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to see which way the cat jumps

to see which way the cat jumps

  Tip-Cat in A Little Pretty Pocket-Book, Intended for the Instruction and Amusement of Little Master Tommy, and Pretty Miss Polly (1787 edition)     The phrase to see which way the cat jumps means to see what direction events are taking before committing oneself. One of its earliest instances is from The Berkshire Chronicle of 28th May 1825; an article titled Lord Liverpool and […]

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Disgusted

Disgusted

    The proper noun Disgusted (with initial capital D) was originally used as a self-designation by a member of the public writing anonymously to a newspaper in order to express outrage about a particular issue. The earliest instance of this noun that I found is in the following letter, published in The Merthyr Telegraph, […]

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cat-o’-nine-tails

cat-o’-nine-tails

  cat-o’-nine-tails (1866-79) – photograph: National Maritime Museum     The word cat-o’-nine-tails is first recorded in Love for Love, a comedy written by the English poet and playwright William Congreve (1670-1729) and first performed in 1695. Ben, a young man “half home-bred, and half-Sea-bred”, is speaking to Miss Prue, “a silly, awkard [sic], Country […]

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who’s ‘she’—the cat’s mother?

who’s ‘she’—the cat’s mother?

  crossword in The Yorkshire Post and Leeds Mercury of 23rd January 1950 30 across: The cat’s mother? (3).       The phrase who’s ‘she’—the cat’s mother? and variants are said to a person, especially a child, who uses the feminine third person singular pronoun impolitely or with inadequate reference. The earliest use of […]

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lupus

lupus

  illustration from The British Wolf-Hunters. A Tale of England in the Olden Time (1859), by Thomas Miller     The Latin noun lupus/-pi meant wolf. It is kindred with ancient Greek λύκος (= lukos) – cf. lycanthrope, which originally designated a person who believes that he or she is a wolf, and which, via […]

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‘posh’

‘posh’

  One of the earliest instances of posh is from a cartoon in Punch, or The London Charivari of 25th September 1918. An RAF officer is talking to his mother: “Oh, yes, Mater, we had a posh time of it down there.” “Whatever do you mean by ‘posh,’ Gerald?” “Don’t you know? It’s slang for ‘swish’*!” [* swish: impressively smart and fashionable]   […]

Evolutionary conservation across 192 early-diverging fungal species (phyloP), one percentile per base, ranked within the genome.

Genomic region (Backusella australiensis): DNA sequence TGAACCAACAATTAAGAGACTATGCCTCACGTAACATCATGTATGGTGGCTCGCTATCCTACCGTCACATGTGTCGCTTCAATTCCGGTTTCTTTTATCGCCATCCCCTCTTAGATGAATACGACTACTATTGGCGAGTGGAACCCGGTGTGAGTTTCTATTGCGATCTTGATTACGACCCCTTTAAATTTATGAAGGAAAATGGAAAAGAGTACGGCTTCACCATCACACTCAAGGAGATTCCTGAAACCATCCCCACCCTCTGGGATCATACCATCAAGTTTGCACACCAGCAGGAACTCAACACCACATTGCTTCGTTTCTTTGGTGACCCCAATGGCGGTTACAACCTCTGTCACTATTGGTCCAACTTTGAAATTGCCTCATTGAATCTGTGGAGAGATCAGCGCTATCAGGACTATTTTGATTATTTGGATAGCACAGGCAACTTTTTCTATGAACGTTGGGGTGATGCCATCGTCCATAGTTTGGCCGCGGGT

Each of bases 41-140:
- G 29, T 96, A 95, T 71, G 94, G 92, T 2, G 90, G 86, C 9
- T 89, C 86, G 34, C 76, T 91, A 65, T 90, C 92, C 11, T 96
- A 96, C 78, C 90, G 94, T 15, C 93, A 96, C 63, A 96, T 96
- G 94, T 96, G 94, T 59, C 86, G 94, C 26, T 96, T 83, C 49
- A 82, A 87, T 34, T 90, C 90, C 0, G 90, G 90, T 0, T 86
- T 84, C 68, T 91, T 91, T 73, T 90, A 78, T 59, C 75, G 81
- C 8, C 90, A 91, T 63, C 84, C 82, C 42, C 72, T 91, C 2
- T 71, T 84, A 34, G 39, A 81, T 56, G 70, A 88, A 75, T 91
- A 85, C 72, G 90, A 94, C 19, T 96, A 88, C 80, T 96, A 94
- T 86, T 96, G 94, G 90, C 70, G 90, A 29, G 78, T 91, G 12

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starboard – port

starboard – port

  image: nageur-sauveteur     MEANINGS   The noun starboard denotes the side of a ship or aircraft that is on the right when one is facing forward, while port denotes the opposing side.     ORIGINS   From the Germanic bases of the nouns steer and board, starboard, which appeared in Old English as steorbord, […]

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to lark about

to lark about

  skylark – photograph: Royal Society for the Protection of Birds     The phrasal verb lark about (or around) means to enjoy oneself by behaving in a playful and mischievous way. The OED (Oxford English Dictionary – 1st edition, 1902) indicates the following about the verb lark: The origin is somewhat uncertain. Possibly it […]

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black sheep

black sheep

  photograph: Hill Farm, Abermule     MEANING   a member of a family or group who is regarded as a disgrace to it     ORIGIN   This was perhaps originally an allusion to the book of Genesis, 30. Jacob has already worked fourteen years for both of Laban’s daughters, and after Joseph’s birth […]

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Aunt Sally

Aunt Sally

  Aunt Sally – from The Modern Playmate: A book of games, sports, and diversions for boys of all ages (new revised edition – 1875?), by John George Wood (1827-89)     The Oxford English Dictionary (first edition – 1885) thus defined Aunt Sally: a game much in vogue at fairs and races, in which the figure of a woman’s head […]

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